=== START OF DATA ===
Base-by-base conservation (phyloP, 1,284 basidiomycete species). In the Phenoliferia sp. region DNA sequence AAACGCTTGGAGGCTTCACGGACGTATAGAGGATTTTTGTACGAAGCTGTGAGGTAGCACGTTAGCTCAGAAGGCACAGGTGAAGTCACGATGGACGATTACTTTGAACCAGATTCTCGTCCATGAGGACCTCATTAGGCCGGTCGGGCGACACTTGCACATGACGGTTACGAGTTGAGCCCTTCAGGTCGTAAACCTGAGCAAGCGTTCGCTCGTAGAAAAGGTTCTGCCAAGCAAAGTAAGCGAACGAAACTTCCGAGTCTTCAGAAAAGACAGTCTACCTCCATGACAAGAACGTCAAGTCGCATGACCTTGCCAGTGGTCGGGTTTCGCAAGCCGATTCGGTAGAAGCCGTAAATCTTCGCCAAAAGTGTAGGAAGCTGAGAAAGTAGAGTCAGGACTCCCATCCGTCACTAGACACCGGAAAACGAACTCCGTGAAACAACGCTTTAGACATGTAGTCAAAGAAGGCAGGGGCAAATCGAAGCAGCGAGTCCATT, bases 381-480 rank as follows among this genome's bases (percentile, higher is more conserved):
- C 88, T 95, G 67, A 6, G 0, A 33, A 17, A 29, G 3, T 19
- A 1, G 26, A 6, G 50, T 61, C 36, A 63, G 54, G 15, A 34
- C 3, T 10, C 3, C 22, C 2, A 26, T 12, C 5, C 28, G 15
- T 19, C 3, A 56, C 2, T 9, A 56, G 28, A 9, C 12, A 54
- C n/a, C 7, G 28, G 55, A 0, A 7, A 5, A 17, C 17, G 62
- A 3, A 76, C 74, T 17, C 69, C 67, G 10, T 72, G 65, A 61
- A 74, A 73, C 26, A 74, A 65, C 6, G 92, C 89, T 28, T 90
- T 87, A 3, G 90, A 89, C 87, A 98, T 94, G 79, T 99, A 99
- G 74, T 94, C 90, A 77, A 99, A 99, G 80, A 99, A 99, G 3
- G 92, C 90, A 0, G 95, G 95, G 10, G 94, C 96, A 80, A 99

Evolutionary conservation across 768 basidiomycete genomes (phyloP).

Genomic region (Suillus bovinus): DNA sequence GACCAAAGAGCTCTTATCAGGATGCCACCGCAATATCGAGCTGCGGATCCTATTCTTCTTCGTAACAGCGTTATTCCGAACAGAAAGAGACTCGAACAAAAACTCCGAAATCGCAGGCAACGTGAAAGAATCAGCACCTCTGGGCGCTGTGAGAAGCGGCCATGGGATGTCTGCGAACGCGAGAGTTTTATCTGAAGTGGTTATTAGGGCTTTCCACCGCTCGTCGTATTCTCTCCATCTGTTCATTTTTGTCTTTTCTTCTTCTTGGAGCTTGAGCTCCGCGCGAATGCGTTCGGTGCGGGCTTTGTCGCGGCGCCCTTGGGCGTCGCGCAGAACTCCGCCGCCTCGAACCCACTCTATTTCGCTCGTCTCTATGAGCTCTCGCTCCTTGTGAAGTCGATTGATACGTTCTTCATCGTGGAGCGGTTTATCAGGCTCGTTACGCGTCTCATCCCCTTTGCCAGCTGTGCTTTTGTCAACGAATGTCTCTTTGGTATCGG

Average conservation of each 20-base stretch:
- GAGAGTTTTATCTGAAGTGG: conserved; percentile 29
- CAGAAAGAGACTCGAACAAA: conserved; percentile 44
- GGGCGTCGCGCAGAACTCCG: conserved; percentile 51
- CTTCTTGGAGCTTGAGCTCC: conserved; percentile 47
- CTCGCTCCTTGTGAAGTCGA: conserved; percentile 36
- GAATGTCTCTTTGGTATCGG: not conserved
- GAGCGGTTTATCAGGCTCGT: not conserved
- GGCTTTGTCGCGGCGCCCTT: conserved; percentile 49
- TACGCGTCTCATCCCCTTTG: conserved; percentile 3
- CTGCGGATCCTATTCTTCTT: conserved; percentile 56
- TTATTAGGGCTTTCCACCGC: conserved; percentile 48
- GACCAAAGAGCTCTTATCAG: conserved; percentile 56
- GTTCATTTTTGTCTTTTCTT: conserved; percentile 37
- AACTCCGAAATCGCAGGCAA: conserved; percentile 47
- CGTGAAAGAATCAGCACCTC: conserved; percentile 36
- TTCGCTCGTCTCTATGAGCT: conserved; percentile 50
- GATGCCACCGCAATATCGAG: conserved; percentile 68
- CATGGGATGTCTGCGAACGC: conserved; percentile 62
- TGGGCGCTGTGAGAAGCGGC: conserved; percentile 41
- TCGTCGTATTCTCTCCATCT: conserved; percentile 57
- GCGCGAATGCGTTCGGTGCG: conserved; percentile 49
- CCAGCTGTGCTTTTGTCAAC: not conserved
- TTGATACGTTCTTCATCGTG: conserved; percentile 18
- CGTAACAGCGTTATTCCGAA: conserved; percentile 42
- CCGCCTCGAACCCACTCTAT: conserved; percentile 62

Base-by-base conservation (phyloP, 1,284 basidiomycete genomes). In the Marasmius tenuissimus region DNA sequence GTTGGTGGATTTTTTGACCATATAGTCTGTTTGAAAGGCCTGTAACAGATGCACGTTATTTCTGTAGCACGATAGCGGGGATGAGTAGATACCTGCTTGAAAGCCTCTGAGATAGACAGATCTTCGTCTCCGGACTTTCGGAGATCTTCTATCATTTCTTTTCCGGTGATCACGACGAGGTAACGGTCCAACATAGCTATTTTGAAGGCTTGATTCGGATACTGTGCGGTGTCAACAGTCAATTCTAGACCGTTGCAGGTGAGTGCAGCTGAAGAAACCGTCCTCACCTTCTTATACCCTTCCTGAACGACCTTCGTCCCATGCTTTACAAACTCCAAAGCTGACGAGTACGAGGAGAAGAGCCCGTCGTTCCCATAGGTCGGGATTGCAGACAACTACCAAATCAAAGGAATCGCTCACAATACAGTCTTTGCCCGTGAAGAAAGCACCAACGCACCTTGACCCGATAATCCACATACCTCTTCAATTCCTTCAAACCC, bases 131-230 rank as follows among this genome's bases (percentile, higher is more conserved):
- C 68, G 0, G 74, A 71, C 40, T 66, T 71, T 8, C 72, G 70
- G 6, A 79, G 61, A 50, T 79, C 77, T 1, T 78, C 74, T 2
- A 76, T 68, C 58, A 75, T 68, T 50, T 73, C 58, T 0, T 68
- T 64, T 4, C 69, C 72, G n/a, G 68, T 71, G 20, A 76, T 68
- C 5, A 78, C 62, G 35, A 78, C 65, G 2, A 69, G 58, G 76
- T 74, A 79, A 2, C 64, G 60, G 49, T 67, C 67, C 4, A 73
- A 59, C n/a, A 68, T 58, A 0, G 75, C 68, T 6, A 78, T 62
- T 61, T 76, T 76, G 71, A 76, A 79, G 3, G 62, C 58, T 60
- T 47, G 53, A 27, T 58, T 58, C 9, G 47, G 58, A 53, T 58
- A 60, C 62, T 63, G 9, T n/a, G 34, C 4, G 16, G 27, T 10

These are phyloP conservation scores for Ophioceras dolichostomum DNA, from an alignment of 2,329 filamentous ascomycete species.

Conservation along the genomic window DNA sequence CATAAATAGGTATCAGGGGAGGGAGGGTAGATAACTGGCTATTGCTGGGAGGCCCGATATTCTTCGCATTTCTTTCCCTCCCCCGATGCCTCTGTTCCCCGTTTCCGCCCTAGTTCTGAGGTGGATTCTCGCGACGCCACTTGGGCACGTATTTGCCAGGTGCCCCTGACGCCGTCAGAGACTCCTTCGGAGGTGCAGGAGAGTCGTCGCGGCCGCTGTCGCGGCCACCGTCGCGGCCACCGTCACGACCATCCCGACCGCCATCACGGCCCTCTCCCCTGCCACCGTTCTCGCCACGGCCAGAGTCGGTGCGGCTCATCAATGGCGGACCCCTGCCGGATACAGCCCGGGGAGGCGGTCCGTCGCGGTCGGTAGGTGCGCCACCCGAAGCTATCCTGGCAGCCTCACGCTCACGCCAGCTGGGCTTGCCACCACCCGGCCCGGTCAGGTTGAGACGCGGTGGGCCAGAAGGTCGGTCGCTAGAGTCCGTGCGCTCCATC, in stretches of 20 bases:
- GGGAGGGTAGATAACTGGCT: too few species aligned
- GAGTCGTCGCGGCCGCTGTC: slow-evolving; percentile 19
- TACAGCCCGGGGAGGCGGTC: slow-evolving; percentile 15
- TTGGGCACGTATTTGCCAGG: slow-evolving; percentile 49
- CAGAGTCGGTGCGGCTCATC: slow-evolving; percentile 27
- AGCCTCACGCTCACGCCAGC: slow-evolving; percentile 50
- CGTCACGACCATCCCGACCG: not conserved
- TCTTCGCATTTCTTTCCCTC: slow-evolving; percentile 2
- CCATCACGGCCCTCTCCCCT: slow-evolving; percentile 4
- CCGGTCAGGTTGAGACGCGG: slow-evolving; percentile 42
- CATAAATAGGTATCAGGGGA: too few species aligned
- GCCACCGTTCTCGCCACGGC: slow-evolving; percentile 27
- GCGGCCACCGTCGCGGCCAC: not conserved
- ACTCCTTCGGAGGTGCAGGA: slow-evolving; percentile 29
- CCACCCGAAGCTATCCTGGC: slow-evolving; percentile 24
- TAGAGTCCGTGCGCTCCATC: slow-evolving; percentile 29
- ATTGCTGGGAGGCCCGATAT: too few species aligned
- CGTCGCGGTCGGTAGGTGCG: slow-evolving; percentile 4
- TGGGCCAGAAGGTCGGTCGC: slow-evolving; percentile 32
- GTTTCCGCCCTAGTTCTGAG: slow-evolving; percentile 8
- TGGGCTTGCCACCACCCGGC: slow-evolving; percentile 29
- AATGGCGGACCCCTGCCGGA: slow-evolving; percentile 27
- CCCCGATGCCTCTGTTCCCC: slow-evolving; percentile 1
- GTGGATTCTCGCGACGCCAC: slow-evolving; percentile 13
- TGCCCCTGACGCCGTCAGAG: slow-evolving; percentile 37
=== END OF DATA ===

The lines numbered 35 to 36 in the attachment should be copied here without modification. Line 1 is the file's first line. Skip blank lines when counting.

- GCGCGAATGCGTTCGGTGCG: conserved; percentile 49
- CCAGCTGTGCTTTTGTCAAC: not conserved